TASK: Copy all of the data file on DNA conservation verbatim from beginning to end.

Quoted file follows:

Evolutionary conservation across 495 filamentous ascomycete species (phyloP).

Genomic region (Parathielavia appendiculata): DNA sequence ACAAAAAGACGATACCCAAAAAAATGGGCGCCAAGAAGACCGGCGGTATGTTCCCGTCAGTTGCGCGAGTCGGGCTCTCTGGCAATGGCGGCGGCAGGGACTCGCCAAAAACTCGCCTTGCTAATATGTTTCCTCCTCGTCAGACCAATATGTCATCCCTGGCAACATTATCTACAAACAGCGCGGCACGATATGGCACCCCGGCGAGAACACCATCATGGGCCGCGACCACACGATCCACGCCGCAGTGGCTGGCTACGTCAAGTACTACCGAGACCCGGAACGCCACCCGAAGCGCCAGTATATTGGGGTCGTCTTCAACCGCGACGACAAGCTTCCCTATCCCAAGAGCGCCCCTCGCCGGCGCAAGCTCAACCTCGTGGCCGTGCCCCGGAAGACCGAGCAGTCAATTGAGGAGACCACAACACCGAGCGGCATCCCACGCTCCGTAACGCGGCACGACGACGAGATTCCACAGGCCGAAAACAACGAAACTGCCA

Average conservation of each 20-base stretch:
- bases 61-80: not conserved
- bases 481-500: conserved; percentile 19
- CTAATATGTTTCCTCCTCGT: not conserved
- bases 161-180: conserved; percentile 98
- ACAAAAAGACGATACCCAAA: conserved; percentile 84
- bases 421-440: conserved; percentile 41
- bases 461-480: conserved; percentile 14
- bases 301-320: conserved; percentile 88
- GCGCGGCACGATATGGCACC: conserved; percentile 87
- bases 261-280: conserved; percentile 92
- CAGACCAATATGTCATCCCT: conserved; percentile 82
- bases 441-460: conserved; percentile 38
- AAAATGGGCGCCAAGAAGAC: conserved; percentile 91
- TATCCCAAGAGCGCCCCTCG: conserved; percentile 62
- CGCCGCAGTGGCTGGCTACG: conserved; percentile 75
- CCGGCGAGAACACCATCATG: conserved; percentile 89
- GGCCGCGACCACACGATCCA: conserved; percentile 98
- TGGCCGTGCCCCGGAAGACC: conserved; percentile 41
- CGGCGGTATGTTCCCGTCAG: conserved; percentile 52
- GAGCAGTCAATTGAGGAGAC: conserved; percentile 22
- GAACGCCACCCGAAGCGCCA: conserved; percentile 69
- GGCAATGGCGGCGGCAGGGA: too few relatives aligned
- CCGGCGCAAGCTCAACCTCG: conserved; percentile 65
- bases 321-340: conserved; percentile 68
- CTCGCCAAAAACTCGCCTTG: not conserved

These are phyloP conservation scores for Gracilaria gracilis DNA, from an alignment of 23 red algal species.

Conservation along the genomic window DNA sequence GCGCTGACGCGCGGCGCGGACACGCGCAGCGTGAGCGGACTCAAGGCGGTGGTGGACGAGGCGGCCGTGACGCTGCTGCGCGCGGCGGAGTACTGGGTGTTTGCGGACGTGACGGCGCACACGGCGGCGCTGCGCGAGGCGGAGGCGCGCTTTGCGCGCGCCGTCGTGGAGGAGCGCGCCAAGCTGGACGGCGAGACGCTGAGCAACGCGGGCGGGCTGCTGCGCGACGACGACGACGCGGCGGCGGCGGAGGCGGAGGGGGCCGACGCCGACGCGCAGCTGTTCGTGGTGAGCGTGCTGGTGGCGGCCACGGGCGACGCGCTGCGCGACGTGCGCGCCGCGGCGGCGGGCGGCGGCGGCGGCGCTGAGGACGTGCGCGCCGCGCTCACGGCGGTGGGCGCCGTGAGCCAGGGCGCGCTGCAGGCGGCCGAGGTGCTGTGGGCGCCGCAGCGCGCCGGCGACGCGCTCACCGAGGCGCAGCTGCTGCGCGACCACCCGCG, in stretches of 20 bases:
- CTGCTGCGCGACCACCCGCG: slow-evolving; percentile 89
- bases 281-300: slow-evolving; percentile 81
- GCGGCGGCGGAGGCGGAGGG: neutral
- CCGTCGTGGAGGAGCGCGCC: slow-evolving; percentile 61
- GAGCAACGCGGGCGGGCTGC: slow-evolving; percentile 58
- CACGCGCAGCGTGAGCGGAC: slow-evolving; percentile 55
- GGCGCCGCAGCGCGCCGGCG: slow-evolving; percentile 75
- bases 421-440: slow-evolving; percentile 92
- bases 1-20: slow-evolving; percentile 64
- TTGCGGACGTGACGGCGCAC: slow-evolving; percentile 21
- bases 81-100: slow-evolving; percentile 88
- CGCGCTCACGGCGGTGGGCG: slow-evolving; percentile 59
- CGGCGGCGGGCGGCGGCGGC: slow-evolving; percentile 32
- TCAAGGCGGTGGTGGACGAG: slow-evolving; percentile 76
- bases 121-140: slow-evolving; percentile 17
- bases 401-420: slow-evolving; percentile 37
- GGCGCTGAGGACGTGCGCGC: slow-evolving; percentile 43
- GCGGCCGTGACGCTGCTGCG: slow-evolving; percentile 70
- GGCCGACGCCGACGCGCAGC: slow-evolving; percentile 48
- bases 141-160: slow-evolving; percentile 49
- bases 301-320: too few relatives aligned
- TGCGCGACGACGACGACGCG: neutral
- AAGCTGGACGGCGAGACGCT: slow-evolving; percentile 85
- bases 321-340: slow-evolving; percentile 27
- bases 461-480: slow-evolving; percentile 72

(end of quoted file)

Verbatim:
Evolutionary conservation across 495 filamentous ascomycete species (phyloP).

Genomic region (Parathielavia appendiculata): DNA sequence ACAAAAAGACGATACCCAAAAAAATGGGCGCCAAGAAGACCGGCGGTATGTTCCCGTCAGTTGCGCGAGTCGGGCTCTCTGGCAATGGCGGCGGCAGGGACTCGCCAAAAACTCGCCTTGCTAATATGTTTCCTCCTCGTCAGACCAATATGTCATCCCTGGCAACATTATCTACAAACAGCGCGGCACGATATGGCACCCCGGCGAGAACACCATCATGGGCCGCGACCACACGATCCACGCCGCAGTGGCTGGCTACGTCAAGTACTACCGAGACCCGGAACGCCACCCGAAGCGCCAGTATATTGGGGTCGTCTTCAACCGCGACGACAAGCTTCCCTATCCCAAGAGCGCCCCTCGCCGGCGCAAGCTCAACCTCGTGGCCGTGCCCCGGAAGACCGAGCAGTCAATTGAGGAGACCACAACACCGAGCGGCATCCCACGCTCCGTAACGCGGCACGACGACGAGATTCCACAGGCCGAAAACAACGAAACTGCCA

Average conservation of each 20-base stretch:
- bases 61-80: not conserved
- bases 481-500: conserved; percentile 19
- CTAATATGTTTCCTCCTCGT: not conserved
- bases 161-180: conserved; percentile 98
- ACAAAAAGACGATACCCAAA: conserved; percentile 84
- bases 421-440: conserved; percentile 41
- bases 461-480: conserved; percentile 14
- bases 301-320: conserved; percentile 88
- GCGCGGCACGATATGGCACC: conserved; percentile 87
- bases 261-280: conserved; percentile 92
- CAGACCAATATGTCATCCCT: conserved; percentile 82
- bases 441-460: conserved; percentile 38
- AAAATGGGCGCCAAGAAGAC: conserved; percentile 91
- TATCCCAAGAGCGCCCCTCG: conserved; percentile 62
- CGCCGCAGTGGCTGGCTACG: conserved; percentile 75
- CCGGCGAGAACACCATCATG: conserved; percentile 89
- GGCCGCGACCACACGATCCA: conserved; percentile 98
- TGGCCGTGCCCCGGAAGACC: conserved; percentile 41
- CGGCGGTATGTTCCCGTCAG: conserved; percentile 52
- GAGCAGTCAATTGAGGAGAC: conserved; percentile 22
- GAACGCCACCCGAAGCGCCA: conserved; percentile 69
- GGCAATGGCGGCGGCAGGGA: too few relatives aligned
- CCGGCGCAAGCTCAACCTCG: conserved; percentile 65
- bases 321-340: conserved; percentile 68
- CTCGCCAAAAACTCGCCTTG: not conserved

These are phyloP conservation scores for Gracilaria gracilis DNA, from an alignment of 23 red algal species.

Conservation along the genomic window DNA sequence GCGCTGACGCGCGGCGCGGACACGCGCAGCGTGAGCGGACTCAAGGCGGTGGTGGACGAGGCGGCCGTGACGCTGCTGCGCGCGGCGGAGTACTGGGTGTTTGCGGACGTGACGGCGCACACGGCGGCGCTGCGCGAGGCGGAGGCGCGCTTTGCGCGCGCCGTCGTGGAGGAGCGCGCCAAGCTGGACGGCGAGACGCTGAGCAACGCGGGCGGGCTGCTGCGCGACGACGACGACGCGGCGGCGGCGGAGGCGGAGGGGGCCGACGCCGACGCGCAGCTGTTCGTGGTGAGCGTGCTGGTGGCGGCCACGGGCGACGCGCTGCGCGACGTGCGCGCCGCGGCGGCGGGCGGCGGCGGCGGCGCTGAGGACGTGCGCGCCGCGCTCACGGCGGTGGGCGCCGTGAGCCAGGGCGCGCTGCAGGCGGCCGAGGTGCTGTGGGCGCCGCAGCGCGCCGGCGACGCGCTCACCGAGGCGCAGCTGCTGCGCGACCACCCGCG, in stretches of 20 bases:
- CTGCTGCGCGACCACCCGCG: slow-evolving; percentile 89
- bases 281-300: slow-evolving; percentile 81
- GCGGCGGCGGAGGCGGAGGG: neutral
- CCGTCGTGGAGGAGCGCGCC: slow-evolving; percentile 61
- GAGCAACGCGGGCGGGCTGC: slow-evolving; percentile 58
- CACGCGCAGCGTGAGCGGAC: slow-evolving; percentile 55
- GGCGCCGCAGCGCGCCGGCG: slow-evolving; percentile 75
- bases 421-440: slow-evolving; percentile 92
- bases 1-20: slow-evolving; percentile 64
- TTGCGGACGTGACGGCGCAC: slow-evolving; percentile 21
- bases 81-100: slow-evolving; percentile 88
- CGCGCTCACGGCGGTGGGCG: slow-evolving; percentile 59
- CGGCGGCGGGCGGCGGCGGC: slow-evolving; percentile 32
- TCAAGGCGGTGGTGGACGAG: slow-evolving; percentile 76
- bases 121-140: slow-evolving; percentile 17
- bases 401-420: slow-evolving; percentile 37
- GGCGCTGAGGACGTGCGCGC: slow-evolving; percentile 43
- GCGGCCGTGACGCTGCTGCG: slow-evolving; percentile 70
- GGCCGACGCCGACGCGCAGC: slow-evolving; percentile 48
- bases 141-160: slow-evolving; percentile 49
- bases 301-320: too few relatives aligned
- TGCGCGACGACGACGACGCG: neutral
- AAGCTGGACGGCGAGACGCT: slow-evolving; percentile 85
- bases 321-340: slow-evolving; percentile 27
- bases 461-480: slow-evolving; percentile 72